Maleficent: Mistress of Evil (Movie Review)

A good lesson in life to learn, there are two sides to every coin. Good and evil are usually not mutually exclusive, and while Fantasy films can often help you to escape a cluttered mind, like any art, they often mimic real life. Such is the case with the new Dark Fantasy flick Maleficent: Mistress of Evil which is set to hit theaters everywhere on Friday, October 18th through Disney Films.

Maleficent: Mistress of Evil still. © 2019 Disney

Five years after the original Maleficent debuted in 2014, Joachim Rønning (Kon-Tiki 2012, Pirates of the Caribbean: Dead Men Tell No Tales 2017) comes on to direct the sequel along with key cast members – Angelina Jolie and Elle Fanning – returning to reprise their roles. Additionally, veteran film star Michelle Pfeiffer (Scarface 1983, Batman Returns 1992) joins the cast as Queen Ingrith, while Harris Dickinson (Beach Rats 2017, Trust 2018) gives a layered performance playing Aurora’s love interest, Prince Phillip.

As implied in the title, the main character, Maleficent, played by Angelina Jolie (Girl, Interrupted 1999, Changeling 2008), is that of a horned bird like fairy creature filled to the brim with magical powers, and plagued by evil thoughts. Her story always involves a struggle to fight for a pure heart, and her tendency is to prevail. That said, as dominantly apparent in the first film, the bond of love between a mother and her child can not be broken, but this time that bond is put to its ultimate test. 

With the five year gap between each film, a certain growth in all aspects is quite apparent upon viewing Maleficent: Mistress of Evil. For example, there is a dedication to the aesthetic of the world originally created, but the costumes, special effects makeup, and overall production design step it up tenfold for the sequel. The storyline begins where it left off, and runs away with the suspense which keeps the audience engaged the whole time.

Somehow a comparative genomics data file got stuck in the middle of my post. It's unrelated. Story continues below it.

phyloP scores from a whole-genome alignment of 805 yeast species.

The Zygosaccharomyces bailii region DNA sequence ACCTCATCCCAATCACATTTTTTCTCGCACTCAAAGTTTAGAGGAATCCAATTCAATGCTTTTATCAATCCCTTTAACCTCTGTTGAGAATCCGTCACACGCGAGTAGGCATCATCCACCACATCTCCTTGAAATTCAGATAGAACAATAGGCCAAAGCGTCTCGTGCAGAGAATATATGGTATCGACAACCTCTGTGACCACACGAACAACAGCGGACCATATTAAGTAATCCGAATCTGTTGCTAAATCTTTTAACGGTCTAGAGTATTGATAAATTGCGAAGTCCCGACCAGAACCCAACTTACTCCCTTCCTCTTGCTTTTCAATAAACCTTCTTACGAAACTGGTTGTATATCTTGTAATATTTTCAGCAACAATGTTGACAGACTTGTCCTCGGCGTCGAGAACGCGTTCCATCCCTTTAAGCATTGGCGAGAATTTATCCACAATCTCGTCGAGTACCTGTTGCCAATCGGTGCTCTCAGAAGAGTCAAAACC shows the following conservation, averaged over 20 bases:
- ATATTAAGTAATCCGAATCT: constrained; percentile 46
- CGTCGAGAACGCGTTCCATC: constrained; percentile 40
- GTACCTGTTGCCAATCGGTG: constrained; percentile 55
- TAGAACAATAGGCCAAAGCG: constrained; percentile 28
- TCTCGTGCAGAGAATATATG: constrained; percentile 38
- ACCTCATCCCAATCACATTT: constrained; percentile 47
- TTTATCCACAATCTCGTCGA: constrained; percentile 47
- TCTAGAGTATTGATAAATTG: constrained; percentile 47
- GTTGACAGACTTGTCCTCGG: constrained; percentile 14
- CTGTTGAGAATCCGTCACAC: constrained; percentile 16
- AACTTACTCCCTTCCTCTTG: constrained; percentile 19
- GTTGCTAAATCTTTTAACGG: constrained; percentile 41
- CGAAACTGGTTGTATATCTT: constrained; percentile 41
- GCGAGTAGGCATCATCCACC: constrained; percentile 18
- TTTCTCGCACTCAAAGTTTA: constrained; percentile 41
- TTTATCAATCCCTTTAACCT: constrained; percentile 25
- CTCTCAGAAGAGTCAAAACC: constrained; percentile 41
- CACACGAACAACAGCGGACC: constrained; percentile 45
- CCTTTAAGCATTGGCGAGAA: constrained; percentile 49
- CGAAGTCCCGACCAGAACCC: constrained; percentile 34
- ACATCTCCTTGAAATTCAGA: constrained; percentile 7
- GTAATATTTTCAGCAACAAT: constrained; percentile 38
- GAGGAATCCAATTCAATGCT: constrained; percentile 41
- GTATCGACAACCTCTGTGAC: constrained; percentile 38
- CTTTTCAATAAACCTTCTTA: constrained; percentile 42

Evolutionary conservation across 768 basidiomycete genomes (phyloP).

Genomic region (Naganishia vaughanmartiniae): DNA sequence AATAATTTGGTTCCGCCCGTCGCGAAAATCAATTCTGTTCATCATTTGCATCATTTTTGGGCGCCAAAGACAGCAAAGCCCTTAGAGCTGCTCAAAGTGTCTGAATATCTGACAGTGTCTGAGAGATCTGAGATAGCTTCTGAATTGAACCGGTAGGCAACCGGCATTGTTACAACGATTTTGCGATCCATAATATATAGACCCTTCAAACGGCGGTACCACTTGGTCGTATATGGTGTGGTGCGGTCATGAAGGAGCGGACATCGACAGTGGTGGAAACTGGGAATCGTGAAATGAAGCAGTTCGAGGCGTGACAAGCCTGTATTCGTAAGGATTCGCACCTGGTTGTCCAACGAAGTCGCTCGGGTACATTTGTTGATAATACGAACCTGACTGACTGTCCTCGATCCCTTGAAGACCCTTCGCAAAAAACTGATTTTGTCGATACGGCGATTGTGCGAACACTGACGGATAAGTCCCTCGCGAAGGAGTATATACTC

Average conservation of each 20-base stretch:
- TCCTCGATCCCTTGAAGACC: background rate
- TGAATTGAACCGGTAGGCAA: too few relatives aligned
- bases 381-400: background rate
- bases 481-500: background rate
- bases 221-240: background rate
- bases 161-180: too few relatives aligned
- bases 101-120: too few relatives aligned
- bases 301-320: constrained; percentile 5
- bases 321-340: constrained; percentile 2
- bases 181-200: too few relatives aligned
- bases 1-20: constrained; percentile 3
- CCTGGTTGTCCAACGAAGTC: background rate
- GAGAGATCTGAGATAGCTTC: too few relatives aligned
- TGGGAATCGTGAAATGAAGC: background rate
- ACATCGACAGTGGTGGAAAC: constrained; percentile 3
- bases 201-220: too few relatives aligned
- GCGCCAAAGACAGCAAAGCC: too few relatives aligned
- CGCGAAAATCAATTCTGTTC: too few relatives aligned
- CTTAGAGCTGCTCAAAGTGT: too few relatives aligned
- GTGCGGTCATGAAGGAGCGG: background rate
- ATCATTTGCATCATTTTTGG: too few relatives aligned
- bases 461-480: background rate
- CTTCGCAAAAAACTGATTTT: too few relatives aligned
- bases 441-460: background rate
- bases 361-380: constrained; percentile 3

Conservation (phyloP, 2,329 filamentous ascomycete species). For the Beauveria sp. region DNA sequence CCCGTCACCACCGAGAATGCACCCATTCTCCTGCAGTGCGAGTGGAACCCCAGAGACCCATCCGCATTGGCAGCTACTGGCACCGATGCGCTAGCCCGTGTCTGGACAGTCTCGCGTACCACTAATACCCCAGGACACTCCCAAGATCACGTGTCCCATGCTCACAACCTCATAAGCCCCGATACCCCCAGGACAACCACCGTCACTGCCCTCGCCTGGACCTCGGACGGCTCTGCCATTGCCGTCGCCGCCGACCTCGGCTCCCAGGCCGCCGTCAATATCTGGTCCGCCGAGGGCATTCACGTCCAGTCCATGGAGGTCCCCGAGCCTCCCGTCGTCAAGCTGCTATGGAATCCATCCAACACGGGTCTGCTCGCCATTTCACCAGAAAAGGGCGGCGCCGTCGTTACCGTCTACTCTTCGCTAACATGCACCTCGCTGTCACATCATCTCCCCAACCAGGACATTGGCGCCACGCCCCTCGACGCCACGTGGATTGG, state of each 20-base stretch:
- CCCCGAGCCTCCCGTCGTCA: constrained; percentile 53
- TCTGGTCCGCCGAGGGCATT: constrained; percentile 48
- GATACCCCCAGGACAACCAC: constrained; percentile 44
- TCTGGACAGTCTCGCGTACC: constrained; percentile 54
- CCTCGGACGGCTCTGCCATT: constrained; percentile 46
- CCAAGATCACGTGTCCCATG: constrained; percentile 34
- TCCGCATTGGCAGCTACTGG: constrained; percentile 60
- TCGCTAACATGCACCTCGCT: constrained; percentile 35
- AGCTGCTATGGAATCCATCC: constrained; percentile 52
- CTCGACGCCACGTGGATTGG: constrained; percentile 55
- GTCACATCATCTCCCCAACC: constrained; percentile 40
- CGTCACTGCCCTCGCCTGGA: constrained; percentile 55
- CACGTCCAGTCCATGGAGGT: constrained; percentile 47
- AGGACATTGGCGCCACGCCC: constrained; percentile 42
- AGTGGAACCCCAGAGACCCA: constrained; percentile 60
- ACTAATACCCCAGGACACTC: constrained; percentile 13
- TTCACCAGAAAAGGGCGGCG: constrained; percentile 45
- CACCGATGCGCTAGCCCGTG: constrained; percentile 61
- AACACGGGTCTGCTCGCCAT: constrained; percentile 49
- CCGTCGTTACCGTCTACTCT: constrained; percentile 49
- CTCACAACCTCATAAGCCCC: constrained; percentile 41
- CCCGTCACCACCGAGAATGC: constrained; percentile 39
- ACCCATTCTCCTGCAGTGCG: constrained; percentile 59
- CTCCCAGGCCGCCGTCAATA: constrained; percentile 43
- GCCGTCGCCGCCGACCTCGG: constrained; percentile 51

Maleficent: Mistress of Evil still. © 2019 Disney

The goddaughter of Maleficent, Aurora, portrayed by Ellie Fanning (Super 8 2001, Neon Demon 2016), is once again the center character in which the suspenseful plot is based around. While war is once again brewing between kingdoms, some new creatures emerge from the darkness. These new creatures are led by noble performances from Ed Skrein (Deadpool 2016, Alita: Battle Angel 2019) as Borra and Chiwetal Ejiofor (Serenity 2005, 12 Years a Slave 2013) as Conwall. Then there are returning fairy aunties who are back with all charm as well. A balance of compelling and developed characters, they all come together in a story that is slightly more evolved cruel take on the world as a whole.

Then of course there are the special effects and with the prevalence of more quality CGI spreading its wings all over films today, some of the suspension of disbelief can get lost if not perfectly combined with the tangible. Fortunately this is the case with Maleficent: Mistress of Evil which is a delicate balance reality and CGI enhancements that work magnificently well as seen in such films such as The Lord Of The Rings series. Not always the case, the virtual reality in Maleficent: Mistress of Evil created along with the cinematography offer audiences a adventurous ride right from the start.

Maleficent: Mistress of Evil still. © 2019 Disney

All these factors in mind, Maleficent: Mistress of Evil speaks to the modern era in a very important way. In fact, it contains the moral key to how all humans should be living in harmony and peace, although, it seems that is a far cry from any foreseeable reality at this point. Still a very valuable lessons for all, the entertainment value also wins out with this sequel. Above everything it is all brought to life by the cast – Jolie gives a specially crafted and heartfelt performance really pushed her character to new boundaries and Fanning only seems to get more charming with age. 

Overall, Maleficent: Mistress Of Evil is brought from a sly darkness into a blindingly enthralling momentum that serves as promise for more sequels to come. A job well done on all accounts, Cryptic Rock gives this beautifully dark fairytale 4.5 out of 5 stars. 


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